Here we find three increasingly extreme excursions into stagflationary territory, two under Nixon-Ford (remember Whip Inflation Now buttons?) and one under Carter. The first and mildest was in 1970, the second in 1974-5, and the last, in 1979-80 probably played a part in holding Carter to a single term.  Inflation far above average plagued both of those administrations.  Each spent time above and below average in GDP growth with term averages very close to the grand average.  However, Carter's last two years were consistently below average, and coupled with high inflation, earning him his moribund reputation.  Early in Reagan's first term, Volker finished slaying the inflation dragon.  But the cost was high in terms of depressed GDP growth, and during that time Reagan was extremely unpopular.  But, as the economy recovered, so did his reputation, and he is now remembered, for good or for ill, as one of America's most beloved presidents.  The remainder of his presidency resided along at least one of the two average lines, including four consecutive quarters of exceptional GDP growth coupled with only slightly above average inflation, spanning 1983-4.

Graph 4 shows the Bush Sr. (orange), Clinton (light blue), Bush Jr.(red), and Obama (dark blue) administrations.

Graph 4  CPI and GDP, Bush Sr., Clinton, Bush Jr., Obama

During the Bush Sr. administration, 11 of 16 quarters had below average GDP growth, 10 quarters had above average inflation, 8 of these quarters had both.  Clinton's term began and ended with below average GDP growth, but during his 8 years here were only 9 below average quarters.  Four of them occurred in sequence from Q2, 1995 to Q1, 1996, but the remainder of 1996 was quite strong, and Clinton was granted a second term. Clinton was both the other president who avoided having even a single quarter of above average inflation, and the other president who avoided having a recession during an entire 8-year term.  During the 8-year term of Bush Jr. there were only 4 quarters of only slightly above average GDP growth, occurring from 2003 to 2005.  There were 7 quarters of above average inflation, 3 of them just barely so in 2005-6, and the other 4 in 2007-8, just prior to the economic collapse.  The remainder of his term was in the mild doldrums region.  The collapse ushered in the Obama administration.  Within his first year, the economy was back into the mild doldrums area that has so far been typical of the current century.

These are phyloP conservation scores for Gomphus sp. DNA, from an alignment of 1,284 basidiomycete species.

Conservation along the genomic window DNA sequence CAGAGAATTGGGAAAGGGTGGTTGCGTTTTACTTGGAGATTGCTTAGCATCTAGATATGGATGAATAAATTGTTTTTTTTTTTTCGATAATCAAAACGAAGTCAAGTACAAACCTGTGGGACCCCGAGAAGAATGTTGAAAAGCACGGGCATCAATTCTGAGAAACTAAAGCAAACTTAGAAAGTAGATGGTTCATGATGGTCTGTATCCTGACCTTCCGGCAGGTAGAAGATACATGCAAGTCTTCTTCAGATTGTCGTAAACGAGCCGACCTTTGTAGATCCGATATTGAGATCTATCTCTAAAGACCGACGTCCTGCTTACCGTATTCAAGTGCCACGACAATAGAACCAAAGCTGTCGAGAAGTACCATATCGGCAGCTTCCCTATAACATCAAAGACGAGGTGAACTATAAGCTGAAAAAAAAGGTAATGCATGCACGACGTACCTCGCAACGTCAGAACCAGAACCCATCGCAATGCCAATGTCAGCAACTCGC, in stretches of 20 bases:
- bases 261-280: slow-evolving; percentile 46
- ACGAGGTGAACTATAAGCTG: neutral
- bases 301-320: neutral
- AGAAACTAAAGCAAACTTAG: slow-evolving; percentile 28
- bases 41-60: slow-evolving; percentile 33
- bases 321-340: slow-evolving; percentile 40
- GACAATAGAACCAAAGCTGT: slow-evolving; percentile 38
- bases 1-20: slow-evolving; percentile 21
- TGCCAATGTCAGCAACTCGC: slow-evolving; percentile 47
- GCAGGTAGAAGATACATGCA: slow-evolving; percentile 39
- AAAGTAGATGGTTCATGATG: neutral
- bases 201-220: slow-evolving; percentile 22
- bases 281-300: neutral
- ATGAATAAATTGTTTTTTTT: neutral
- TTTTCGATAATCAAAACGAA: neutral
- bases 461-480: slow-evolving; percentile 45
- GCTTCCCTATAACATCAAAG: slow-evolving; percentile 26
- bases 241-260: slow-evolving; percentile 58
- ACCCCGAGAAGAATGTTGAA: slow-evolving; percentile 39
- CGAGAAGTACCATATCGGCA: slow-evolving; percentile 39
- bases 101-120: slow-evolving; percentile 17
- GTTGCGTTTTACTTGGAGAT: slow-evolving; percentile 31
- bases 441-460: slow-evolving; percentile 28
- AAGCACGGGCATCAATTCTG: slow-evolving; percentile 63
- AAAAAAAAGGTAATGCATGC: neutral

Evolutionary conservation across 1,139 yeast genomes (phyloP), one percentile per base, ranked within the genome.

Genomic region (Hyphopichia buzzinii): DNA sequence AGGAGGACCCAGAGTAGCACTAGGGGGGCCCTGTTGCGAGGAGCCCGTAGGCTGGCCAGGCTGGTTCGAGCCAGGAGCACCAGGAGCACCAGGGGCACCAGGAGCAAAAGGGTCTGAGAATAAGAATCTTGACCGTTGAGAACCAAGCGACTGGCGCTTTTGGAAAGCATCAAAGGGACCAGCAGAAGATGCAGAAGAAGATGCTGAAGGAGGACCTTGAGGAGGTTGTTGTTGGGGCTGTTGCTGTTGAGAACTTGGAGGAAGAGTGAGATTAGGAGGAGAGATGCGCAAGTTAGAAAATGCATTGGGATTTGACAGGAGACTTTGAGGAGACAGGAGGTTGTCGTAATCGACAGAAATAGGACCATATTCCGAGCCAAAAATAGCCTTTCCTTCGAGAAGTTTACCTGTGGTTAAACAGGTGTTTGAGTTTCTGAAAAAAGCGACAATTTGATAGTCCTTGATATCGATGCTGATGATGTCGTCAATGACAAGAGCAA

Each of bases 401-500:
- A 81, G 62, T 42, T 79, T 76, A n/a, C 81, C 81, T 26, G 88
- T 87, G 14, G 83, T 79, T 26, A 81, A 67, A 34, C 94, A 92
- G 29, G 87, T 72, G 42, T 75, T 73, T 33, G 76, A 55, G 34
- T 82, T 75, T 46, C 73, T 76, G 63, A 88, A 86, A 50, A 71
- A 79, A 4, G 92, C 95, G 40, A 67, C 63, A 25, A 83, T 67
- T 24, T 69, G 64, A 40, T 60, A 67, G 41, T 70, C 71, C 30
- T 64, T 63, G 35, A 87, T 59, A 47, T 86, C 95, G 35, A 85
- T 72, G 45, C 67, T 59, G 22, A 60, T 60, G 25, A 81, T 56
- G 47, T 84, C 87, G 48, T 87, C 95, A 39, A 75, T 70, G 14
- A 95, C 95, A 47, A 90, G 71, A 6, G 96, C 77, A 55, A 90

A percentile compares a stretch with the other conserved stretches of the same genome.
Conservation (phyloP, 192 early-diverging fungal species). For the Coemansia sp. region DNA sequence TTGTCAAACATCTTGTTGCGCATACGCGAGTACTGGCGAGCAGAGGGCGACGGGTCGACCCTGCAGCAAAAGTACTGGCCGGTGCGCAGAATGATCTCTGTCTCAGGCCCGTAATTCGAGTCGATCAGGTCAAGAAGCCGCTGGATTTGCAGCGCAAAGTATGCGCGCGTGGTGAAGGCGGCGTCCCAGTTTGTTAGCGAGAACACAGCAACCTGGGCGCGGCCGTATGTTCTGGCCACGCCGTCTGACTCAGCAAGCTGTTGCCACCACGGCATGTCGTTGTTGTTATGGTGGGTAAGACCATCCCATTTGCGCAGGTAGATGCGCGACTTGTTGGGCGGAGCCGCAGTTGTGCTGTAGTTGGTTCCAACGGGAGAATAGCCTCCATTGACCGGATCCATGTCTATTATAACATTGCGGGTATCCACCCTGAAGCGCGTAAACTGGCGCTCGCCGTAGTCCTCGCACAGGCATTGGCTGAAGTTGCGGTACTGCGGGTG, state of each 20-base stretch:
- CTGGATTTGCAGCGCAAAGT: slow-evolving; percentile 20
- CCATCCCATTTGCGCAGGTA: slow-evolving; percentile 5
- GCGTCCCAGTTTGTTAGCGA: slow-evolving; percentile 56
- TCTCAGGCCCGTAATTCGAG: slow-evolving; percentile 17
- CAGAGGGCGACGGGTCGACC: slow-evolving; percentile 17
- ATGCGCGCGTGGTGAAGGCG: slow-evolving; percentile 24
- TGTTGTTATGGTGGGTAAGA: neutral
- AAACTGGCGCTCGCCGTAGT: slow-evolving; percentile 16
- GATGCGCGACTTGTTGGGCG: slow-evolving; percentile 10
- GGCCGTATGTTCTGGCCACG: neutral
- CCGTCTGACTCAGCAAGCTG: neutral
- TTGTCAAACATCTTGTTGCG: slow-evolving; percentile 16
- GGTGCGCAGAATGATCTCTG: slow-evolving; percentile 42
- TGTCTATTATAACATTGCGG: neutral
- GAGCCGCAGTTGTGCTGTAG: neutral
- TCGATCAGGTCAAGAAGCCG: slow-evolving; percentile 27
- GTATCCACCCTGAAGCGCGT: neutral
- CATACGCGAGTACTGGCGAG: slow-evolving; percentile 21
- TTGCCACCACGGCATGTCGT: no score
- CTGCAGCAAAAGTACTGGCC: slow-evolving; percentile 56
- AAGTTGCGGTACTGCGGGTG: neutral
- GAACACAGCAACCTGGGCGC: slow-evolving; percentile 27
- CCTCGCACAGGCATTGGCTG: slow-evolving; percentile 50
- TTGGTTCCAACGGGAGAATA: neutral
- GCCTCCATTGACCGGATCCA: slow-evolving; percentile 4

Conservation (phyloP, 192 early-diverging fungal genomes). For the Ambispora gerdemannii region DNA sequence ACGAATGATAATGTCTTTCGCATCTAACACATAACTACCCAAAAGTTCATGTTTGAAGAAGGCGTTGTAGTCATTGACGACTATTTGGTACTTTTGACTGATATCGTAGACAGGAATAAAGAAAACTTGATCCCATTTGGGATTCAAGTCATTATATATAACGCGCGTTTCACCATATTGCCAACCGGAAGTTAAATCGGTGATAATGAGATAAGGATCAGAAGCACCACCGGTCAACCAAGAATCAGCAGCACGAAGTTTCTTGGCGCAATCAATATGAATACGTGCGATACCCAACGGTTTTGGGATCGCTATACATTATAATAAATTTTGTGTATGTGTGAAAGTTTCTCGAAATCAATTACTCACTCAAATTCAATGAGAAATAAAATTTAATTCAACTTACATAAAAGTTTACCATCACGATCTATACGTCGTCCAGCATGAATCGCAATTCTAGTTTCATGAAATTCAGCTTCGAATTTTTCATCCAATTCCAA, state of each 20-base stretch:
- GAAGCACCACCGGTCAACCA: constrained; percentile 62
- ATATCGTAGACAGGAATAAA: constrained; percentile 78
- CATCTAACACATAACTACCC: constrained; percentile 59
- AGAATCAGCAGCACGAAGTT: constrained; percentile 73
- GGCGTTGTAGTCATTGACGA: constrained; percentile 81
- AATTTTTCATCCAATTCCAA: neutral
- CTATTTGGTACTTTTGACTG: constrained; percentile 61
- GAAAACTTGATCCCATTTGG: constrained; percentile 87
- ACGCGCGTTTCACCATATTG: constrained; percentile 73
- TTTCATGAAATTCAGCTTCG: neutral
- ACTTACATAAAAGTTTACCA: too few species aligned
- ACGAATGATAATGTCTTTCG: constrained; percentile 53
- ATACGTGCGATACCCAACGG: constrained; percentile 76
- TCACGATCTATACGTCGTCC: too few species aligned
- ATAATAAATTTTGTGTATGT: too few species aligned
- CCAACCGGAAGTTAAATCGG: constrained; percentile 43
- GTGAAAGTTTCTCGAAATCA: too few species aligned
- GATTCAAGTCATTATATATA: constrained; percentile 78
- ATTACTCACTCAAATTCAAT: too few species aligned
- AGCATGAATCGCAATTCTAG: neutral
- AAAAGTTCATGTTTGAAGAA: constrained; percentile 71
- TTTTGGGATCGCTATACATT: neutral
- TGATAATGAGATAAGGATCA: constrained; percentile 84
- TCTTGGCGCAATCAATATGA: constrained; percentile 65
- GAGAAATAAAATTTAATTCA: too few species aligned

Here is one more graph, showing how each administration performed, as an average over its entire term.  Starting with Truman, the yellow line leads us to each successive administration, up to Obama.

Obama's position suffers from the recession he inherited.  Whether he gets reelected or not, his average will move up each remaining quarter of his presidency.  If he gets a second term, we can expect more of the doldrums we have experienced over the last two years.

This clearly belies the Romney claim that Obama's economic policies have failed.  His policies have moved us from near-depression to mere mediocrity.  That counts as some sort of success.

So, here is my narrative.  First off, one can argue that the president does not directly determine the economic fate of the country, and that is partly true.  The other part is that the president sets the policy and the tone, and that both of these things matter.

-  The only presidents to have achieved term averages in the prosperity quadrant were Democrats.
-  The only Republican to achieve above average real GDP growth was Reagan, and that was only by an increment.
-  The only president since Reagan to achieve higher GDP growth than his predecessor was Clinton, other than that, it's been a downward spiral.
-   Carter had below average GDP growth by a slight margin, but he beat every Republican other than Reagan, and he didn't trail him by much.
- The last 44 years have been characterized by secular decreases in both CPI inflation and GDP growth.
- They have also been characterized by Republican presidencies 64% of the time, decreasing regulation, lowered tax rates, safety net erosion, loss of labor union strength and participation, and the systematic undoing of of New Deal policies.

What I conclude is that New Deal (dare I say Keynesian?) policies were successful in generating real prosperity, and free market policies have been far less successful.  Over time, Reaganomic trickle-down, free market policies have given us first, the Great Stagnation, and ultimately the worst economic crisis in 80 years.  These policies were, by no coincidence at all, quite similar to those in effect when the Great Depression of the 30's happened - and also all the other earlier depressions that are no longer very prominent in people's memories.